How many deaths have some been delivered from and saved out of before conversion. Some have fallen into rivers, some into wells, some into the sea, some into the hands of men; yea, they have been justly arraigned and condemned, as the thief upon the cross, but must not die before they were converted. They were preserved in Christ, and called.


IF in the Godhead there be but one, not three, then the Father, the Son, or the Spirit must needs be that one, if any one only; so then the other two are nothing. Again, if the reality of a being be neither in the Father, Son, nor Spirit, as such, but in the eternal Deity, without consideration of Father Son and Spirit as three, then neither of the three are any thing but notions in us, or manifestations of the Godhead, or nominal distinctions, so related by the word; but if so, then when the Father sent the Son, and the Father and Son the Spirit, one notion sent another, one manifestation sent another. This being granted, it unavoidably follows there was no Father to beget a Son, no Son to be sent to save us, no Holy Ghost to be sent to comfort us and to guide us into all the truth of the Father

and Son. At most it amounts to but this: a notion sent a notion, a distinction sent a distinction, or one manifestation sent another. Of this error these are the consequences we are only to believe in notions and distinctions, when we believe in the Father and the Son; and so shall have no other heaven and glory than notions and nominal distinctions can furnish us withal.

If thou feel thy thoughts begin to wrestle about this truth, and to struggle concerning this, one against another, take heed of admitting such a question, "How can this be?" for here is no room for reason to make it out; here is only room to believe it is a truth. You find not one of the prophets propounding an argument to prove it, but asserting it; they let it lie for faith to take up and em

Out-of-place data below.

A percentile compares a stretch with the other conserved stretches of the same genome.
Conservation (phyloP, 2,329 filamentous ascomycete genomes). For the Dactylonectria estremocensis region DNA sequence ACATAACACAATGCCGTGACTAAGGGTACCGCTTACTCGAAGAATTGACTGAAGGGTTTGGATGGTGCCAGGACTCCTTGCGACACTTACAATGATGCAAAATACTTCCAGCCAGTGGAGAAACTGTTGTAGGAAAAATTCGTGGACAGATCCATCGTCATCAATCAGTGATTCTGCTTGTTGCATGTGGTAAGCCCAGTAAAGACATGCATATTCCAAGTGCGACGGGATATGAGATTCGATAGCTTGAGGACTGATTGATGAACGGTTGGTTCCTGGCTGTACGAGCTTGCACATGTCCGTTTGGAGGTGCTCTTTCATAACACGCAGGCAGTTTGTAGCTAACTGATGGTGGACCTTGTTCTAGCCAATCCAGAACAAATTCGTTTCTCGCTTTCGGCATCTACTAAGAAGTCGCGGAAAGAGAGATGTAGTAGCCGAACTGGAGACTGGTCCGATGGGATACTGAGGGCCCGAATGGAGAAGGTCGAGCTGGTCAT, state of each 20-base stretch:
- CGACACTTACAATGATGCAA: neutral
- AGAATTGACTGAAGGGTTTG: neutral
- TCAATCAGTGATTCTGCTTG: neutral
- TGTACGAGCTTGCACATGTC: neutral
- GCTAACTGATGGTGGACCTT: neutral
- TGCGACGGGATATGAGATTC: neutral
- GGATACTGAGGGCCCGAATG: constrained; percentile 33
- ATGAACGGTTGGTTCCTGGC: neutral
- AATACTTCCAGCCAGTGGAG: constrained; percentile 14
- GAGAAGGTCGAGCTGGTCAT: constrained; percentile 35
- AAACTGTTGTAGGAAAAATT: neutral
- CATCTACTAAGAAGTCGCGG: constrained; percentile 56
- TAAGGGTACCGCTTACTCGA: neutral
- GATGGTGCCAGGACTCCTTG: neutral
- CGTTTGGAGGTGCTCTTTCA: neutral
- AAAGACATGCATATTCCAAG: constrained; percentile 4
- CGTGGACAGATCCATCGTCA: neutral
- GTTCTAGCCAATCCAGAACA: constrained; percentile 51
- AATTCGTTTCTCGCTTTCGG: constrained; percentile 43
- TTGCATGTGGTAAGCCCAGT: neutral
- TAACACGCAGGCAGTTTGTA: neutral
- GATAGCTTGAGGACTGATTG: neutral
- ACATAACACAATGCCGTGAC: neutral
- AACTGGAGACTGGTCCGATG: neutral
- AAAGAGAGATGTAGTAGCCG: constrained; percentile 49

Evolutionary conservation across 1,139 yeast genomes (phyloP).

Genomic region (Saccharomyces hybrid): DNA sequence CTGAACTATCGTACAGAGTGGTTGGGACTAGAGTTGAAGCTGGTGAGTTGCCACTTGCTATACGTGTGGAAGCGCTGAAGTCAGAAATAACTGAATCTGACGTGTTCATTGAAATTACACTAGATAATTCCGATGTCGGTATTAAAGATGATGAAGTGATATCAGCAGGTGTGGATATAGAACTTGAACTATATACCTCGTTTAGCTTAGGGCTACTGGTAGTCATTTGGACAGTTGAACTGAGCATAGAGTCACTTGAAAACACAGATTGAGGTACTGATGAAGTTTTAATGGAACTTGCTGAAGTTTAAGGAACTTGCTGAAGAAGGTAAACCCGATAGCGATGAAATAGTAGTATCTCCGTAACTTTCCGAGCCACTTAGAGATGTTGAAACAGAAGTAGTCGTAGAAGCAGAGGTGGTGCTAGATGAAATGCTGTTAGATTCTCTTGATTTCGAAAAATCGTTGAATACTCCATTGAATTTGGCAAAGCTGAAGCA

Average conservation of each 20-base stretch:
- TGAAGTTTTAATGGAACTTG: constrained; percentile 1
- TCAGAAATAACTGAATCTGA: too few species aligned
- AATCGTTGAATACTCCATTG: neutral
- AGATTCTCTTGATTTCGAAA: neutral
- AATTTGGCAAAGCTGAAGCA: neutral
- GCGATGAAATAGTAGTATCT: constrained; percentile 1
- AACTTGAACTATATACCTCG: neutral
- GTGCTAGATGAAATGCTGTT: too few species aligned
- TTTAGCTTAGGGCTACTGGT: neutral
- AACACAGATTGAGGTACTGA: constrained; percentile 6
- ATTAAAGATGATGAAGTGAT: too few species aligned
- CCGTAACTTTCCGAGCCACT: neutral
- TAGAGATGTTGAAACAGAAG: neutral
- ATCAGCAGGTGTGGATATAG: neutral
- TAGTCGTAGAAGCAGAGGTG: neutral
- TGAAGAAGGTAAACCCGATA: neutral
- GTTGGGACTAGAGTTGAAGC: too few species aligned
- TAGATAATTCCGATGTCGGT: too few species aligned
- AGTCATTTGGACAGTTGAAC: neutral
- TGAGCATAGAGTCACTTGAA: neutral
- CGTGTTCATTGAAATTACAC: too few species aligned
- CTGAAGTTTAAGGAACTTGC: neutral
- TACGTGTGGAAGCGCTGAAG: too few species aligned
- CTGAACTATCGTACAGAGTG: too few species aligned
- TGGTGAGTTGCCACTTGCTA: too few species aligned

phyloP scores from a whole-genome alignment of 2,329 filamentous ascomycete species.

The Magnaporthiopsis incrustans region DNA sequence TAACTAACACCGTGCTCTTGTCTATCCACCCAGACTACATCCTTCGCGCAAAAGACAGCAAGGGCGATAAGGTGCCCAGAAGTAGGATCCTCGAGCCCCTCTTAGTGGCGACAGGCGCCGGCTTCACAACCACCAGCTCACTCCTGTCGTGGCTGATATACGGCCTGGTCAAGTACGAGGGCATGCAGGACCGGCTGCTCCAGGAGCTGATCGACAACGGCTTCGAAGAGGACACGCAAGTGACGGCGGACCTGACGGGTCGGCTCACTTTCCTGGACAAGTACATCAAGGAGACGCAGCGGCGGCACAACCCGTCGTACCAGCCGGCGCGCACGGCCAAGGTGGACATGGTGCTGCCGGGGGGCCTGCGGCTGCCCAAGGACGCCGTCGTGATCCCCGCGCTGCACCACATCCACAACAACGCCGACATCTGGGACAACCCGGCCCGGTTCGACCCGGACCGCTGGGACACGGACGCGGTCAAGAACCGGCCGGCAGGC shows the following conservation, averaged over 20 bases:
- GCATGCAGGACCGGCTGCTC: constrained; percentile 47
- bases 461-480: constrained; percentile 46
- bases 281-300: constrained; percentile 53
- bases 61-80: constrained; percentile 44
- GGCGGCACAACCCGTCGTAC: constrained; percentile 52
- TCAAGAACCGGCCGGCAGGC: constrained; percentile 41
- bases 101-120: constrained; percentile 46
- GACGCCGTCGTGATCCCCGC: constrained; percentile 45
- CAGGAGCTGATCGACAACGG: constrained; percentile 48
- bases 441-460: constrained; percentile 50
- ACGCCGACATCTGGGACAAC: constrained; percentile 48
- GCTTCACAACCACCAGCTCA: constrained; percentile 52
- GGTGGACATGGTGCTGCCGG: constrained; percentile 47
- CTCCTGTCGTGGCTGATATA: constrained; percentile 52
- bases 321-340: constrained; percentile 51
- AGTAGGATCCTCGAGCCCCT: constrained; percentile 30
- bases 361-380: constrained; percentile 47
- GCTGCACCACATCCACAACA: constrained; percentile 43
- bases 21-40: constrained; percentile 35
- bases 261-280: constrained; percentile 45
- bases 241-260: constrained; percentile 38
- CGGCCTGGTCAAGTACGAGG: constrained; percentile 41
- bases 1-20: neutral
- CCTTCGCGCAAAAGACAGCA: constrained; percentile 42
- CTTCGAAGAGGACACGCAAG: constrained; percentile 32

brace it.

"The grace of our Lord Jesus Christ, and the love of God, and the communion of the Holy Ghost, be with you all. Amen."

In a word, if you would see it altogether, God's love was the cause why Christ was sent to bleed for sinners. Jesus Christ's bleeding stops the cries of divine justice. God looks upon them as complete in him, and gives them to him as by right of purchase. Jesus ever lives to pray for them that are thus given unto him. God sends his Holy Spirit into them to reveal this to them, sends his angels to minister for them, and all this by virtue of an everlasting covenant between the Father and the Son. "Happy the people that are in such a case." He hath made them brethren with Jesus Christ, members of his flesh and of his bones, the spouse of this Lord Jesus; and all to show how dearly, really, and constantly he loveth us who by the faith of his operation have laid hold upon him.

The doctrine of the Trinity! that is the substance, that is the ground and fundamental of all, for by this doctrine and